Thursday, May 16, 2019

Collecting America's Native Plants - Meriwether Lewis "No Regular Botanist"

"Like most people of his day, Meriwether Lewis (1774-1809) was knowledgeable about plants. His mother was an herbalist, & as an agriculturist he was interested in plants of economic importance. Thus, when Jefferson assigned Lewis the task of naturalist it was natural that Lewis would focus, as Jefferson instructed him, on medicinal plants, plants of economic value such as corn, wheat, grasses, fodder, & plants that would have been of horticulture interest, as Jefferson had a large garden & was very much interested in horticulture plants.

"For Jefferson, the decision not to send a true naturalist, but rather one that was semi-trained was both fortunate & unfortunate. For the botanical community the fact that Jefferson did not send a naturalist meant that only a few select specimens were collected. Nonetheless, the more than two hundred specimens that reached Philadelphia, from the activities of the Lewis & Clark Expedition, signified the richness of the flora of the Pacific Northwest & particularly the states of Oregon, Washington, Idaho & Western Montana.

"Lewis’s collection activities were limited to opportunities when he had a chance to collect. As captain he had many other duties besides looking for new plants. Thus it was, we know from his journals, that not only did he collect, but so did some of the other men. There are even indications that Sacagawea or Saka Kawea collected plants as well.

"Lewis's collecting activities were not described by him, but looking at contemporaries, it is clear that Lewis used a small hand press. This allowed him to collect small samples that he would then dry over a period of days. Because he had no other means of drying these plants other than sunshine he was very careful what he collected. For example; he avoided cactus & all kinds of succulent plants except for two—both sedums, or rock plants. He collected lots of grasses, because they were economically important as food. He collected crop plants that were grown by the native people. And he collected a bountiful number of wildflowers, particularly in 1806 as he crossed the Rocky Mountains.

"Some of the plants that Lewis collected were found along the Lolo Trail in late June of 1806, & then across Lewis & Clark Pass in early July of 1806. Many of those species are represented in his herbarium & may be seen even today along the Lewis & Clark Trail.

"Lewis's tendency was to collect specimens that he could, in a small sample, show all of the detail that he needed to show. Thus, he tended to collected plants in good flower & occasionally, if he felt it was important as a medicinal plant, in fruit, so he could then grow seeds from the plant once he returned the material to Philadelphia.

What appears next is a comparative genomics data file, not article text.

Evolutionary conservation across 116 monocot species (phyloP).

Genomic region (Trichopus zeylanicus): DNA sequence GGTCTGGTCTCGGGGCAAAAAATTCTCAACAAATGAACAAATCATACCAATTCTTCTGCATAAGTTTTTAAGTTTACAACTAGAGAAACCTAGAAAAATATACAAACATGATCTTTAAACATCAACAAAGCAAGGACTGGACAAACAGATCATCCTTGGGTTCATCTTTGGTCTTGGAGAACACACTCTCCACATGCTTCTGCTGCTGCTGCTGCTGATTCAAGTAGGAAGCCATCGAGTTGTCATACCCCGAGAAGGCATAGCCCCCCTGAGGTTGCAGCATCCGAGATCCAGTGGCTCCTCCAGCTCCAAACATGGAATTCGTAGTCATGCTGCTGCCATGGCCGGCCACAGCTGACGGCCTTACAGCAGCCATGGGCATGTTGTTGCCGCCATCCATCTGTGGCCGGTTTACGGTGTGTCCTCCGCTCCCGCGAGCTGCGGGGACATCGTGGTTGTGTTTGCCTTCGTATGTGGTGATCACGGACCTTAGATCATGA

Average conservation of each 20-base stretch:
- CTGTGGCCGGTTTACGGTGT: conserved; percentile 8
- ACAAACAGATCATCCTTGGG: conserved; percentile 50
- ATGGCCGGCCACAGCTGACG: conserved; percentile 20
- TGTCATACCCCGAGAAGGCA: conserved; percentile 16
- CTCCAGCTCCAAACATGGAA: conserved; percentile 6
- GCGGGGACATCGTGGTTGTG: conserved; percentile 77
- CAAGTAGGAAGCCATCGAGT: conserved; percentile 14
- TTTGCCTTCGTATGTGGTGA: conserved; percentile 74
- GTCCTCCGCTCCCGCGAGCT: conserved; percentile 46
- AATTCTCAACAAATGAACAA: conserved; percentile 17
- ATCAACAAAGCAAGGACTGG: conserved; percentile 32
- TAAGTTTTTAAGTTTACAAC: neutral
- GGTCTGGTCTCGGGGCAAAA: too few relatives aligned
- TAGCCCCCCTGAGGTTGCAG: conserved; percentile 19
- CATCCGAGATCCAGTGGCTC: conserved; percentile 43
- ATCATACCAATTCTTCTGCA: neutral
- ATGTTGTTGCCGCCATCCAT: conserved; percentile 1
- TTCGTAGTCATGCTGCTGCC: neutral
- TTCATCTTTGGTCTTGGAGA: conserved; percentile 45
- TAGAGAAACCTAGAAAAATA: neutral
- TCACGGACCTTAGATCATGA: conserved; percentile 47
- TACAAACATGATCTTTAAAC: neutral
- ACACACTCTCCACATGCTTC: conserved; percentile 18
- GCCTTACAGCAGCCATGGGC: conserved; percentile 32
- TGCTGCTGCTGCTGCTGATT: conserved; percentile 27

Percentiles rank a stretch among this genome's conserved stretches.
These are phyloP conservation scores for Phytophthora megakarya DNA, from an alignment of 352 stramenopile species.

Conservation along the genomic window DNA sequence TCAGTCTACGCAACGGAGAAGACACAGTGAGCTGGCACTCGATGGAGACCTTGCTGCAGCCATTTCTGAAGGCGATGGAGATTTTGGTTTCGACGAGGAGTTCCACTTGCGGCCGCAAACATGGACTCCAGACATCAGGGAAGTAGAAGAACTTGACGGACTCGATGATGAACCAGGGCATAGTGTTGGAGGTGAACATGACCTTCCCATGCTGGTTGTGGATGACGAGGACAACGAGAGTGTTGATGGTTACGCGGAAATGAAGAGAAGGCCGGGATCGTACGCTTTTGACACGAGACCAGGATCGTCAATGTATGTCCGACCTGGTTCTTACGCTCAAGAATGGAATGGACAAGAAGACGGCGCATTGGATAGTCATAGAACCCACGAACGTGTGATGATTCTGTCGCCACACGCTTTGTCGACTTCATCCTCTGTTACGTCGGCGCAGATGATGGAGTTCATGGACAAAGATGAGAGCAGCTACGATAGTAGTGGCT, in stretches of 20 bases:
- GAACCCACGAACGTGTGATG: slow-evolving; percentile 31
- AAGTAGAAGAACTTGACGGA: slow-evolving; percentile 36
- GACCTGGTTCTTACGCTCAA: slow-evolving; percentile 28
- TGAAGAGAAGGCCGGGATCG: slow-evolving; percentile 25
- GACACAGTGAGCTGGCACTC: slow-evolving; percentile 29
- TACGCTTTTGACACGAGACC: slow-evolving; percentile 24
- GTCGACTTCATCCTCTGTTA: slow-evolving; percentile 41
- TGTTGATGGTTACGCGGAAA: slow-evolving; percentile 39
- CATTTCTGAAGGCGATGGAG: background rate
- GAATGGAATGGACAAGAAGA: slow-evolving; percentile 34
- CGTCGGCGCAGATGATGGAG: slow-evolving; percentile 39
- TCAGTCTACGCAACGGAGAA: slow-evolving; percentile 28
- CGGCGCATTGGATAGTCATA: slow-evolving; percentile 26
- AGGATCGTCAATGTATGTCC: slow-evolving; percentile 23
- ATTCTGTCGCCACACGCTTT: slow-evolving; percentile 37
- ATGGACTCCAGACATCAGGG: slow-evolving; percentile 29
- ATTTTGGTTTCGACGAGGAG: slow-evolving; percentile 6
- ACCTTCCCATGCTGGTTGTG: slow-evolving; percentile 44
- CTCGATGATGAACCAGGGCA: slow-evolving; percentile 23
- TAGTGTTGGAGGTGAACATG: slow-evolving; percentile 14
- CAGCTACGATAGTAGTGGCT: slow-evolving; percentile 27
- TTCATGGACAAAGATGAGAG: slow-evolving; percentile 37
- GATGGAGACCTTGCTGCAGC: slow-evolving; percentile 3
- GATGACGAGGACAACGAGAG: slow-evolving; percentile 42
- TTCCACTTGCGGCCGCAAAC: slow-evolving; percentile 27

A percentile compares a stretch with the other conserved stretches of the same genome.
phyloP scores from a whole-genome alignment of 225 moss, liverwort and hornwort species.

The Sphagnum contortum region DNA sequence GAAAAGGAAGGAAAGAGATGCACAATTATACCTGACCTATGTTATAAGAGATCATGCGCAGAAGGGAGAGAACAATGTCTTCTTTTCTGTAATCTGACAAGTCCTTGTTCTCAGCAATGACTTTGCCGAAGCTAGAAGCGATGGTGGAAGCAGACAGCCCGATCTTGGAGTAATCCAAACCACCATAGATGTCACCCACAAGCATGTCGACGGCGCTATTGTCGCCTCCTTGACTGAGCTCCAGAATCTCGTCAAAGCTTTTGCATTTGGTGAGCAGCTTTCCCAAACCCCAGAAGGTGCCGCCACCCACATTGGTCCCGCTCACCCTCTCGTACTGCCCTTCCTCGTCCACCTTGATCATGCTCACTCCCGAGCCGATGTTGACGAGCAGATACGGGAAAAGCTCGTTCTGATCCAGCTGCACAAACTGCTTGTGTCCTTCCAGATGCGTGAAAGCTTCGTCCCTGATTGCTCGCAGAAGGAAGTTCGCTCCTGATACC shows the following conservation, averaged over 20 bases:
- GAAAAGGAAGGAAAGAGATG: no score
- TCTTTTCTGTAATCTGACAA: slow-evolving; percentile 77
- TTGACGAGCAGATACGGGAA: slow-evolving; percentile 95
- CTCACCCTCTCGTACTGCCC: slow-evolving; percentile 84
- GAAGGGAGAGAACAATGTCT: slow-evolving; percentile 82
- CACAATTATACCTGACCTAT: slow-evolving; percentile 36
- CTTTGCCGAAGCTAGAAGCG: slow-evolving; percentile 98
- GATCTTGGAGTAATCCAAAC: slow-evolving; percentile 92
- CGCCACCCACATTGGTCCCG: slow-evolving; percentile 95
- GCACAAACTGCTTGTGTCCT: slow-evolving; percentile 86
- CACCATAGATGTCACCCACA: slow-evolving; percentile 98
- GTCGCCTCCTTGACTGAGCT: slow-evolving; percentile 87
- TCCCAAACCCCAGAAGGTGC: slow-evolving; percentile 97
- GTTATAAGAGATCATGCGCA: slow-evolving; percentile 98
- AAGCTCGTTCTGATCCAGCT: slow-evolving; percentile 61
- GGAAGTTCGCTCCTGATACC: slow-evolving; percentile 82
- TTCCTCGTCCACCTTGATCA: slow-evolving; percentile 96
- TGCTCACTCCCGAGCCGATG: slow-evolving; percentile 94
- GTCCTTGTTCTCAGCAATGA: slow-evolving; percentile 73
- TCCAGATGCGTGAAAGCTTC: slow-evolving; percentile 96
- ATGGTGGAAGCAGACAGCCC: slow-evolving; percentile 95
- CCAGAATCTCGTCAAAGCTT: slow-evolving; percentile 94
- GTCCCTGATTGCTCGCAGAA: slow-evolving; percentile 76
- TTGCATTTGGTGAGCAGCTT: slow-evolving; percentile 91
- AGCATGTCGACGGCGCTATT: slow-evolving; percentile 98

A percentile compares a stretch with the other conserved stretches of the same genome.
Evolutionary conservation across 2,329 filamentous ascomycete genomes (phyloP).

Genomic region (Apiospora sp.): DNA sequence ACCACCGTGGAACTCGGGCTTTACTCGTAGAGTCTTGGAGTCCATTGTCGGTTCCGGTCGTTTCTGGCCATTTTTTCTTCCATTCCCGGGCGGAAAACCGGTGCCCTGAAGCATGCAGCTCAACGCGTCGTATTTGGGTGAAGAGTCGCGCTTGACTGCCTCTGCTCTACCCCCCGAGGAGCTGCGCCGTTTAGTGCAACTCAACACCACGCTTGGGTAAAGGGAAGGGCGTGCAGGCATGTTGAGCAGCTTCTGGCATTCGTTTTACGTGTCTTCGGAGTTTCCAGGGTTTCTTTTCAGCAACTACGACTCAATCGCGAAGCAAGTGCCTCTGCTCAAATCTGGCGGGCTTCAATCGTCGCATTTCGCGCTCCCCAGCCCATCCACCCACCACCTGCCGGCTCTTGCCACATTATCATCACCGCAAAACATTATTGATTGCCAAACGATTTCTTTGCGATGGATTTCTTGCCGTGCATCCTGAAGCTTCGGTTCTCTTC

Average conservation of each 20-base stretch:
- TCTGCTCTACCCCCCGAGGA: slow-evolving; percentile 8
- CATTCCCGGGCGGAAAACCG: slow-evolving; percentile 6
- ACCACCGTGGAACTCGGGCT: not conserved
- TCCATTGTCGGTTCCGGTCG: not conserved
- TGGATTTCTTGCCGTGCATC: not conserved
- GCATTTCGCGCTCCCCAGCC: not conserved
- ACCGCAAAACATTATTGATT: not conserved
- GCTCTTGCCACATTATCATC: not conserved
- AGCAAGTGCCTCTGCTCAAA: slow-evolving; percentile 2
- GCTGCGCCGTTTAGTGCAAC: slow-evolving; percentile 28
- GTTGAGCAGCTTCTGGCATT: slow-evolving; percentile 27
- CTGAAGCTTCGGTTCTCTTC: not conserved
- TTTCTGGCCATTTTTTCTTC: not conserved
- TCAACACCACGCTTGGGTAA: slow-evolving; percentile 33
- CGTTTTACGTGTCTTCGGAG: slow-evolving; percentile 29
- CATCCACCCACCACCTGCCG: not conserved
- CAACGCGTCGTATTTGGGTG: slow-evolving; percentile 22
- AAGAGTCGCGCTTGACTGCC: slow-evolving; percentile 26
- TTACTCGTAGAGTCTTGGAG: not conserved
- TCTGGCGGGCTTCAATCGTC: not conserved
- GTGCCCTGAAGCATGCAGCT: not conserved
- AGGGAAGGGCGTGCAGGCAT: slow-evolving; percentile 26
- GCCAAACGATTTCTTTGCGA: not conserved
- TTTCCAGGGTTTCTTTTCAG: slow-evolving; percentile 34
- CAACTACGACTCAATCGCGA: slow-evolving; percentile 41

"Seeds were commonly collected in 1805 particularly along the Columbia River. Very few seeds were collected in 1806 on the return trip. Numerous specimens & seeds were collected as they ascended the Missouri River in 1804.

"Lewis's interest in the wildflowers of what we now call the Rocky Mountains was much as any individual's today. They are abundant & beautiful & easy to collect. The success of his collection resulted in the discovery of three new genera, one named for him, one named for Clark, & another named for the character of the plant. Several new species were collected. And, most that you see surrounding us here today were collected by Lewis & were named from his specimens.

"Lewis's plant press was probably in the form of a book. A very large book, probably twelve by eighteen inches. It may or may not have been bound on the one side. This is a traditional plant press that you find in China. It is made out of bamboo & consists of a flat strong surface that specimens can be placed in. Lewis used paper much like you used as a youngster in kindergarten. A kind of construction paper. It was folded in half & the specimen placed in between. Now, Lewis's paper was twelve by eighteen when folded, this is half that. You'll notice that the paper is absorbent. This way the specimen's moisture would go into the paper, be absorbed by the paper, & then the specimen could be slowly dried. But in drying, everyday Lewis had to open his press, remove the old pages that were damp, lay them in the sunshine, allow them to dry, & move his plants into new paper so they would continue to dry.

"Modern botany is quite different from Lewis's day. We use very large presses & in a good operation you'll run three to five presses, filling each during the course of a day. Each press consists of about room for one hundred different specimens. We are able to dry these very rapidly using what is known as a Holmgren drying frame, by putting a heat source underneath, a coleman stove or electric light bulbs. The heat rises through the corrugates, the holes in the corrugates, & will dry plants overnight, if not during the course of twenty-four hours.